Rudolph’s nose isn’t the only thing shining red tonight in this blood-soaked Christmas caper. We’ve had Billy Bob Thornton sleazing it up as a crummy Father Christmas in Bad Santa, and we’ve had Kurt Russell deliver a refreshingly no-nonsense take on Saint Nick in The Christmas Chronicles and its sequel. Now, Stranger Things and Hellboy’s David Harbour takes up the reindeer reins, and isn’t content with simply talking smack. Violent Night explores just how many ways Santa Claus can kill a man, and it is just as much fun as it sounds. 

Courtesy of Universal

Disenchanted with the consumerist state of the holidays and the greed of children, Santa (Harbour) is in a depressive and self-destructive spiral as he makes his rounds on Christmas Eve. He stops off at a wealthy family’s private estate to drop off their gifts, and ends up caught in the middle of a raid being carried out by elite mercenaries determined to get hold of their private fortune. Left stranded by his reindeer and initially unwilling to get involved, the only way to save the family trapped inside – not to mention Christmas itself – is for this tattooed Santa with a violent past to rediscover his mean streak. 

Violent Night is at its hammer-swinging best whenever Santa takes centre stage. Harbour is just as comfortable in the moments of violent excess as he is contemplating his own sadness and transformation. Although he doesn’t say it openly, he makes it sound like being Father Christmas isn’t a blessing but a curse; a punishment for the sins he committed in his previous life. As deep as Santa’s problems run, they do not dictate the action. This is a comedy first and foremost, and it is in the fight scenes where it really delivers. Director Tommy Wirkola (best known for Dead Snow) finds great humour in turning every conceivable Christmas item into weapons, while the sheer absurdity of Santa Claus kicking ass is never lost underneath the big man’s personal melancholy. 

The physical and visual comedy easily outperforms the dialogue, which gets a handful of laughs but often tramples along the fine line between corny and uninspired. John Leguizamo does a fine job as the villainous Jimmy Martinez, but isn’t given awfully much to work with bar a deep dislike of Christmas and smarmy wordplay. All the major characters in some sense share a lack of love for the holidays, yet Santa is the only one not brought down by somewhat two-dimensional characterisation. Truth be told, you couldn’t care less about what happens to most of the hostages, the main exception being young Trudy (Leah Brady) whose dynamic with Santa helps him rediscover his love of Christmas and forms the heart of the story.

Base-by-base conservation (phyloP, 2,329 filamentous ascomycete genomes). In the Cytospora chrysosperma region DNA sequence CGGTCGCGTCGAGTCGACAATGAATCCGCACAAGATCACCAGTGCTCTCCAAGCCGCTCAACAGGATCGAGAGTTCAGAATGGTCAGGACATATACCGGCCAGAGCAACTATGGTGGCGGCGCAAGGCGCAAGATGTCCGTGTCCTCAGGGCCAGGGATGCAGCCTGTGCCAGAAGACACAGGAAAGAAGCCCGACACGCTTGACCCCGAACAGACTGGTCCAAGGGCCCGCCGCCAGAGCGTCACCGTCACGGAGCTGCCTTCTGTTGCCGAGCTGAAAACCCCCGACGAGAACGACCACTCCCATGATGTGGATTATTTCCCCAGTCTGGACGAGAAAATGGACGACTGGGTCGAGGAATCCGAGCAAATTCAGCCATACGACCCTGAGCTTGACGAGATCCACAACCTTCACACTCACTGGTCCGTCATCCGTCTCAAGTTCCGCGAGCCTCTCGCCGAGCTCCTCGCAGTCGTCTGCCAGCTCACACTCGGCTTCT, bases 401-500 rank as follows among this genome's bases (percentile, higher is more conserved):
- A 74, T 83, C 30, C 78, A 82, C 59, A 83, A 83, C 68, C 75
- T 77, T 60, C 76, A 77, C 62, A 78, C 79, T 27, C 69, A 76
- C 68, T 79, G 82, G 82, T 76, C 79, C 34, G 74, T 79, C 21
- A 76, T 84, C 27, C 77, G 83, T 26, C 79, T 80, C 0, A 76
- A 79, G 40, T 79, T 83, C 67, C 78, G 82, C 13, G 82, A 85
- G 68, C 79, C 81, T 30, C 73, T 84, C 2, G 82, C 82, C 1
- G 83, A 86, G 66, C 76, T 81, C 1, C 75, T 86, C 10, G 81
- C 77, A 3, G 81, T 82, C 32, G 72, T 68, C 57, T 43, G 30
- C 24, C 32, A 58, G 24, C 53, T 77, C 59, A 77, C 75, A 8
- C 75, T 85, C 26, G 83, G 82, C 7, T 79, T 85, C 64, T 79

Courtesy of Universal

While the pacing of the film feels very stop and start – it could have done with at least twenty minutes less exposition and family infighting to disrupt the flow of Santa’s bloodlust – what it gets largely right is the tone. Violent Night turns the tables on classic holiday adventures while not forgetting that without them it most likely wouldn’t make any sense. It is crammed full of Die Hard and Home Alone references, the latter being gruesomely parodied as if to show what young Kevin McCallister could have been capable of if he tried. Like all Christmas films, Violent Night also has familiar but well explored themes of tradition and history, modernity, consumerism and family. By the end, what has started as a bloody and crass takedown of Christmas has resolved into a much more traditional Christmas tale. The comedy is lifted by the messaging underneath but never outshone by it, with Violent Night’s innate silliness just about carrying it through.

The script needs some work and there are too many characters, but Wirkola’s film has great fun turning Christmas on its head and invites you to do the same. Harbour’s Santa Claus is a force of nature, dismantling his immortal charm and stoicism in favour of a man in desperate need of healing via hammer play. Violent Night is, predictably, flawed to the last, but almost guaranteed to become a cult holiday favourite and has given birth to a new festive antihero. A real ho-ho-horrow show.

Violent Night is in cinemas now.